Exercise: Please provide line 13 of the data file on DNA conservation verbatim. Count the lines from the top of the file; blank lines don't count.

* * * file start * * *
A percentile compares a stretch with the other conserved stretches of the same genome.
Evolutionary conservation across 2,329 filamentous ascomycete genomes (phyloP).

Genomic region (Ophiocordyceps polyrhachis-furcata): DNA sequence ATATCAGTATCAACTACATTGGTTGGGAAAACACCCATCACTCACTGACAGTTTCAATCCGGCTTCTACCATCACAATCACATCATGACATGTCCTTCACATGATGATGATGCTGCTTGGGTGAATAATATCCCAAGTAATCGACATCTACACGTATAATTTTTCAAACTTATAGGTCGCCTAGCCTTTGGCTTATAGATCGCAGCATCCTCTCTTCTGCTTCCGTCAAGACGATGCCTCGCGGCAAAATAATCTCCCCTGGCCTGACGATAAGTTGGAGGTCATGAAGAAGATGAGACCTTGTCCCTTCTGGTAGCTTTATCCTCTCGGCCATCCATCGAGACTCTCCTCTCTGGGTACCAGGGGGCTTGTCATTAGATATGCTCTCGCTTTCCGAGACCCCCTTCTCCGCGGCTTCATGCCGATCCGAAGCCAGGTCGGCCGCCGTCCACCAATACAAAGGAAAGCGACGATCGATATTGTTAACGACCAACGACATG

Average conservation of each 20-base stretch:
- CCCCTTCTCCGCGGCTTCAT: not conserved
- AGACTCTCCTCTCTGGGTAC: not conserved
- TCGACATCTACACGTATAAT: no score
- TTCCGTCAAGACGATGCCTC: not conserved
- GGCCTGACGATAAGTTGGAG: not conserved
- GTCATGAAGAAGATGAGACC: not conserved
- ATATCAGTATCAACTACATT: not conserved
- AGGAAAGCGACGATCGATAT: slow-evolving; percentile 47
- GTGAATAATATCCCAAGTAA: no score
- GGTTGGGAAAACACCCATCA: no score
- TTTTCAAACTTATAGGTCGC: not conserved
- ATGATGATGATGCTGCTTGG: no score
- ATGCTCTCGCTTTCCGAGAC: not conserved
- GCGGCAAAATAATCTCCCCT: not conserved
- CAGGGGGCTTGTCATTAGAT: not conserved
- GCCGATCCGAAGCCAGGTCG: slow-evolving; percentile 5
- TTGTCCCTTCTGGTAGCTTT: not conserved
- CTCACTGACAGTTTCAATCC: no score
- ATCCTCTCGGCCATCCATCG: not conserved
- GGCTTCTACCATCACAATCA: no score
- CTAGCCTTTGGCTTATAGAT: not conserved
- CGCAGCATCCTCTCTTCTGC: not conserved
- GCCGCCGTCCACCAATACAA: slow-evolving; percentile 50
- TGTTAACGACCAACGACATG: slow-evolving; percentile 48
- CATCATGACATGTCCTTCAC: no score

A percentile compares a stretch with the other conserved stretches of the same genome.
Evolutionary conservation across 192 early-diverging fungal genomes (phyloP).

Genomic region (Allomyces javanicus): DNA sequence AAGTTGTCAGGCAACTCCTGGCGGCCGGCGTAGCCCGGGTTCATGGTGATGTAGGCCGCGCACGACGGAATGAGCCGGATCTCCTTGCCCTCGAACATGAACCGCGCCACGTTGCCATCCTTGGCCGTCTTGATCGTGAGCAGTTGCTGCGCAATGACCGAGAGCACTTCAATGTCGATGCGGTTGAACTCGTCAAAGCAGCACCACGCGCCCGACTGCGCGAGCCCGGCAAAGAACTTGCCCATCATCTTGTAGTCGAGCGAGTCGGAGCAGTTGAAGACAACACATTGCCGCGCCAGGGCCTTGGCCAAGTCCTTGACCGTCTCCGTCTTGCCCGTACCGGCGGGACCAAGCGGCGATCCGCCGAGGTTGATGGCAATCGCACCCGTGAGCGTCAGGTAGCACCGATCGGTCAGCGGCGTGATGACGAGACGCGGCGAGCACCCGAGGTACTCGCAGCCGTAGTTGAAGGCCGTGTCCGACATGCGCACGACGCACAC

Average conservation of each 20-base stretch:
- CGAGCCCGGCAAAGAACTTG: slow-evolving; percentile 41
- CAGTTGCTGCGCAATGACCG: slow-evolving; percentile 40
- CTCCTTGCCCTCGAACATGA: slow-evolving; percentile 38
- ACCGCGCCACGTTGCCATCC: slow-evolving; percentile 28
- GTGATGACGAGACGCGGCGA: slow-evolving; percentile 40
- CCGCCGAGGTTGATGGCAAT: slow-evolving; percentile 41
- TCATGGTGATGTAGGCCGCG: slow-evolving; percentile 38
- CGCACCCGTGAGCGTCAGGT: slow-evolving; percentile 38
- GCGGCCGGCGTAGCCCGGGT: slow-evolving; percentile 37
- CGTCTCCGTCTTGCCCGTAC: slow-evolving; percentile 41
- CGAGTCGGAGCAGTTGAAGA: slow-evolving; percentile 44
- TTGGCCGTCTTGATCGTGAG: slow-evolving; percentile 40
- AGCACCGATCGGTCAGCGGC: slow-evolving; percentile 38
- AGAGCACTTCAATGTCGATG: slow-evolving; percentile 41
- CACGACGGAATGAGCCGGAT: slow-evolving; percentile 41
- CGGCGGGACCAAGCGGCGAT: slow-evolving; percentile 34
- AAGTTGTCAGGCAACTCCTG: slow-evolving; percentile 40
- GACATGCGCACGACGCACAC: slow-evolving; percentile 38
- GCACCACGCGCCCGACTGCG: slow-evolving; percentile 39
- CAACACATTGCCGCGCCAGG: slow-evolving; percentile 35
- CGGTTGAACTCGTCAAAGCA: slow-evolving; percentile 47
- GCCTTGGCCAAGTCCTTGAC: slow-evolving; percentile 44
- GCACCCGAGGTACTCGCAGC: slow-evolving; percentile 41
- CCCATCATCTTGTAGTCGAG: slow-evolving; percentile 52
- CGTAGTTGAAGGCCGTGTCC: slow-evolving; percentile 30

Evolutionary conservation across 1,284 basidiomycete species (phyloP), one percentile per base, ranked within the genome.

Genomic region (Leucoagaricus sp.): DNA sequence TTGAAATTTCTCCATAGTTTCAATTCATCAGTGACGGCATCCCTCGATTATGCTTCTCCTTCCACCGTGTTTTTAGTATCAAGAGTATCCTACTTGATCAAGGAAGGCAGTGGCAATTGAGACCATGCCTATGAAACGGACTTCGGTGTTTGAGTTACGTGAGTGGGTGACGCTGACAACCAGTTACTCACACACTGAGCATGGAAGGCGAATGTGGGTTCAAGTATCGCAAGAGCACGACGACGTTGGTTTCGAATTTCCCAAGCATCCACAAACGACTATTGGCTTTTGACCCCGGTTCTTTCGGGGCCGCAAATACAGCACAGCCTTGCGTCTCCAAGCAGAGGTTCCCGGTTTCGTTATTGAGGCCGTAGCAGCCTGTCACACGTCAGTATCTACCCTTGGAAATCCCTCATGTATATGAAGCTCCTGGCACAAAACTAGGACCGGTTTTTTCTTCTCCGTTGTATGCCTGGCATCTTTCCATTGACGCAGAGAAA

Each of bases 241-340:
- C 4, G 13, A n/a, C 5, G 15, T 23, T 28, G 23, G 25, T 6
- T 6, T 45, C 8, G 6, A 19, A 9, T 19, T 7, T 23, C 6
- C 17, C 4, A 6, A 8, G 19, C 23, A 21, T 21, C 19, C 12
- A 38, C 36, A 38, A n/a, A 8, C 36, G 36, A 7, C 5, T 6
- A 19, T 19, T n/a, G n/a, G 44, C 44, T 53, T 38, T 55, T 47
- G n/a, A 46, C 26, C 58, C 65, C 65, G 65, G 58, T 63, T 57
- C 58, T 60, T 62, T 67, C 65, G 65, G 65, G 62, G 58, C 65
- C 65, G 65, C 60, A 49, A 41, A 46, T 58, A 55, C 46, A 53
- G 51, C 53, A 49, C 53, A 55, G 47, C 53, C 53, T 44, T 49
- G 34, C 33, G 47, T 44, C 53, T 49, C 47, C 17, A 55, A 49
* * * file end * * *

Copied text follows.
- GTGAATAATATCCCAAGTAA: no score